# Splitting lemma (functions)

See also splitting lemma in homological algebra.

In mathematics, especially in singularity theory the splitting lemma is a useful result due to René Thom which provides a way of simplifying the local expression of a function usually applied in a neighbourhood of a degenerate critical point.

## Formal statement

Let ${\displaystyle \scriptstyle f:(\mathbb {R} ^{n},0)\to (\mathbb {R} ,0)}$ be a smooth function germ, with a critical point at 0 (so ${\displaystyle \scriptstyle (\partial f/\partial x_{i})(0)=0,\;(i=1,\dots ,n)}$). Let V be a subspace of ${\displaystyle \scriptstyle \mathbb {R} ^{n}}$ such that the restriction f|V is non-degenerate, and write B for the Hessian matrix of this restriction. Let W be any complementary subspace to V. Then there is a change of coordinates ${\displaystyle \Phi (x,y)}$ of the form ${\displaystyle \Phi (x,y)=(\phi (x,y),y)}$ with ${\displaystyle \scriptstyle x\in V,\;y\in W}$, and a smooth function h on W such that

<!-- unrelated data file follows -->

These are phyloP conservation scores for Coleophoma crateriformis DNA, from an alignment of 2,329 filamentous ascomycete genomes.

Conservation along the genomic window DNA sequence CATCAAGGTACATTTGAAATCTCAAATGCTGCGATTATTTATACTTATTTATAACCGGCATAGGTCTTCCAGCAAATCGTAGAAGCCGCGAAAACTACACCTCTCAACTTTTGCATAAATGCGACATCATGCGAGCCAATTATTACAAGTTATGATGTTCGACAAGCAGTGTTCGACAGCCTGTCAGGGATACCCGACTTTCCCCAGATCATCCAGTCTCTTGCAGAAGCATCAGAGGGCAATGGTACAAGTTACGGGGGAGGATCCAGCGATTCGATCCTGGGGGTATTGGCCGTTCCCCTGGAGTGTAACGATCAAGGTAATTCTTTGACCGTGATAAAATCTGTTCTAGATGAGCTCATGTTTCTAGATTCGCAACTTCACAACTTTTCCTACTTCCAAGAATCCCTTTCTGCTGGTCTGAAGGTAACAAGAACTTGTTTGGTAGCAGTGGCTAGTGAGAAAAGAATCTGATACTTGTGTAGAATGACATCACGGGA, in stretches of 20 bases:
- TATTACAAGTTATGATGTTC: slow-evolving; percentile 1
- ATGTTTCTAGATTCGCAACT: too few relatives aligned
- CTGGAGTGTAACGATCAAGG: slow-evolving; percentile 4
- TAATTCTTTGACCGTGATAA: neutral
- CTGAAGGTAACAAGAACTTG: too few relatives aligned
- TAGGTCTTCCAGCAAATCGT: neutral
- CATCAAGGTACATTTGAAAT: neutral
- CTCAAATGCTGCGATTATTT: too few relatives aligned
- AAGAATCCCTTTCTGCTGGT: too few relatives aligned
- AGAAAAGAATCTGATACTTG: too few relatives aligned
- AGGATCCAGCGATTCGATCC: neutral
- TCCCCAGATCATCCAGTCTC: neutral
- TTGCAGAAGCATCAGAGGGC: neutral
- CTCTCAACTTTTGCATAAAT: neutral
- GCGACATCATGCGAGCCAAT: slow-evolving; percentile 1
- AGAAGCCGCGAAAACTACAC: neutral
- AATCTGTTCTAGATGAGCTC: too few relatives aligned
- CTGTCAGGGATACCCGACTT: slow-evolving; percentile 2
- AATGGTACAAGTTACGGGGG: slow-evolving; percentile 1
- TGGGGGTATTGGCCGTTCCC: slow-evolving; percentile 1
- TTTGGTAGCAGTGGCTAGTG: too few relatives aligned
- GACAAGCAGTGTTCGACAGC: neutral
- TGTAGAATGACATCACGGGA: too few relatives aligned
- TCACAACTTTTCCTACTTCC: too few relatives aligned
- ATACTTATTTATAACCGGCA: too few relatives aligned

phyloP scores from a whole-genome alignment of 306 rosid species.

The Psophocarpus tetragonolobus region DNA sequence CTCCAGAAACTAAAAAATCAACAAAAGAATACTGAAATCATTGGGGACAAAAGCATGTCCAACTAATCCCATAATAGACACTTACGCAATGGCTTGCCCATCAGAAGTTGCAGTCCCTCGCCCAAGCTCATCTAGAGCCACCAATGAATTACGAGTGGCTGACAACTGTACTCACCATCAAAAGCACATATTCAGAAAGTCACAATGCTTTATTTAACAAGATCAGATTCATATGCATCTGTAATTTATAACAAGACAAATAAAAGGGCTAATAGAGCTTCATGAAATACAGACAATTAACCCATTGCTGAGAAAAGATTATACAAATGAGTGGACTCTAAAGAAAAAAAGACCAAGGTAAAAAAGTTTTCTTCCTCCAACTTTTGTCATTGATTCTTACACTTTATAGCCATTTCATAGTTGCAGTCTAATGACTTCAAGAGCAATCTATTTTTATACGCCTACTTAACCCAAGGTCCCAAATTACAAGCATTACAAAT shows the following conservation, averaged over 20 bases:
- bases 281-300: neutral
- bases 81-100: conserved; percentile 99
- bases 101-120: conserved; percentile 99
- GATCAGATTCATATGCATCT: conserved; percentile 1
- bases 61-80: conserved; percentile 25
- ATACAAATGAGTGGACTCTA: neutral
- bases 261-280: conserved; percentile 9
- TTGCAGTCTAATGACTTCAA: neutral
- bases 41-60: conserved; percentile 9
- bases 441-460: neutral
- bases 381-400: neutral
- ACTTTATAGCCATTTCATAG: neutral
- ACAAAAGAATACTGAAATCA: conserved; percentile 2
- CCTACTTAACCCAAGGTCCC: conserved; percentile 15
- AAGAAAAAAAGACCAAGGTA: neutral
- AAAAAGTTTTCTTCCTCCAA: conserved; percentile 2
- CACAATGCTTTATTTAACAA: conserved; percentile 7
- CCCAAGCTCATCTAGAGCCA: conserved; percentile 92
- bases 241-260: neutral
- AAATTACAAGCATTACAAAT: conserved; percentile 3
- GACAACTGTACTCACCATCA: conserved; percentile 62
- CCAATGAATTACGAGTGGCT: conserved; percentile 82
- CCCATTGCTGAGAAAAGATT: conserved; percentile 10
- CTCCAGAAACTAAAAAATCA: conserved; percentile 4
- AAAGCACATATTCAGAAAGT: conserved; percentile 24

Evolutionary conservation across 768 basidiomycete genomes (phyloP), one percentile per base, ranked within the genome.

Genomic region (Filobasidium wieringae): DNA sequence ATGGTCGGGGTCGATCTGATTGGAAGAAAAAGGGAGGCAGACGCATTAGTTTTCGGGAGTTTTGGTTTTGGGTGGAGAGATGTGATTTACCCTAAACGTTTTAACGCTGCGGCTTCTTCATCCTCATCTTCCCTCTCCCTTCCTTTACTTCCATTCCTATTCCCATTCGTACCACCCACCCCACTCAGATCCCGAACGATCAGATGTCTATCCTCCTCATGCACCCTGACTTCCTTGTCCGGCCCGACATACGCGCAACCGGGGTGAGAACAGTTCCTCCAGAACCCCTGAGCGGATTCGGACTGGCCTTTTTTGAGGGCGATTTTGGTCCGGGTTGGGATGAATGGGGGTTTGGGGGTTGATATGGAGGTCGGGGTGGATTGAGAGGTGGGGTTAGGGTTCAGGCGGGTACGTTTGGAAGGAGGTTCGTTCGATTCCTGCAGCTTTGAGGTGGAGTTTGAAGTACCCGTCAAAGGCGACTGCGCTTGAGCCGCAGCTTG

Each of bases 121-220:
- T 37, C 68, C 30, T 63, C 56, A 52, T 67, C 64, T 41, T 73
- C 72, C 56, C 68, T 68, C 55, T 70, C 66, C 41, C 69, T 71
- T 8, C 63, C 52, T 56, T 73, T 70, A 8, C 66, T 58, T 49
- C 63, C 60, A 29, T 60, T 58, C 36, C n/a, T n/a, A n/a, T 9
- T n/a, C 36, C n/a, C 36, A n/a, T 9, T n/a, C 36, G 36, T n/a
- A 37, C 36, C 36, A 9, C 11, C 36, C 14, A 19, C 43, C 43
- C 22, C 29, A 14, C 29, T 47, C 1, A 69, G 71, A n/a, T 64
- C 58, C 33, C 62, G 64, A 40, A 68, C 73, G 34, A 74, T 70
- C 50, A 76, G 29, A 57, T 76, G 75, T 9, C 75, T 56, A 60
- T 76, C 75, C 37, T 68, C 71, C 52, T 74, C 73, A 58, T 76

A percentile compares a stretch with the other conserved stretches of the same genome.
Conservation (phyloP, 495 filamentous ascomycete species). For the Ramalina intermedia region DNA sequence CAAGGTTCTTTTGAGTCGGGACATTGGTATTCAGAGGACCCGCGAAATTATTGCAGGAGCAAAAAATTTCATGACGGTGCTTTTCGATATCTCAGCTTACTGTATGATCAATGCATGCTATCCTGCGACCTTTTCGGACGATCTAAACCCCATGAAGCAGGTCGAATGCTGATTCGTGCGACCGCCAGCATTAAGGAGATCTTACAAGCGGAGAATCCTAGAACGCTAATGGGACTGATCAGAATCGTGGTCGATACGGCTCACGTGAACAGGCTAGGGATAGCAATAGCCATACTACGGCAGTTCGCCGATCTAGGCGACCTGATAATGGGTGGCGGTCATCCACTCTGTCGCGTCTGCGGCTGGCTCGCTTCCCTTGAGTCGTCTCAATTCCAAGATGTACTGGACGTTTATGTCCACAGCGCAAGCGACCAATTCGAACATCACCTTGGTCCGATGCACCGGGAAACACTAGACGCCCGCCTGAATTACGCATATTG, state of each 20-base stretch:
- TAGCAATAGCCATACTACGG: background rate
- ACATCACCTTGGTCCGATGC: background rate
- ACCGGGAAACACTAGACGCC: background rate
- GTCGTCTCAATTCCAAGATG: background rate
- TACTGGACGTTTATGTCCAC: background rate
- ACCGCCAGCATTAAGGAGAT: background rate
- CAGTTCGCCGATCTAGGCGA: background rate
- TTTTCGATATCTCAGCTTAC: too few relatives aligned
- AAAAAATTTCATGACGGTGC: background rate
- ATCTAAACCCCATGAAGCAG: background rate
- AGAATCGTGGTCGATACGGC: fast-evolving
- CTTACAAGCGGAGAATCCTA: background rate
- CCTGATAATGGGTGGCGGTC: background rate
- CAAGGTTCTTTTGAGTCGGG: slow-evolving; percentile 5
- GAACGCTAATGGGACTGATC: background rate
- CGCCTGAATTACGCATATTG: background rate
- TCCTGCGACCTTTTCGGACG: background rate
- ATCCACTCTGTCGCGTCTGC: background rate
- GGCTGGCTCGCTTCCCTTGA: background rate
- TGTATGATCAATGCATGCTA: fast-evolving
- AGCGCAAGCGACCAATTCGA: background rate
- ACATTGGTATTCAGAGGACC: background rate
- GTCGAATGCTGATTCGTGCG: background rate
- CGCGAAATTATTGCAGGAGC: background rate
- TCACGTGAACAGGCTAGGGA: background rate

${\displaystyle f\circ \Phi (x,y)=\textstyle {\frac {1}{2}}x^{T}Bx+h(y).}$

This result is often referred to as the parametrized Morse lemma, which can be seen by viewing y as the parameter. It is the gradient version of the implicit function theorem.

## Extensions

There are extensions to infinite dimensions, to complex analytic functions, to functions invariant under the action of a compact group, . . .

## References

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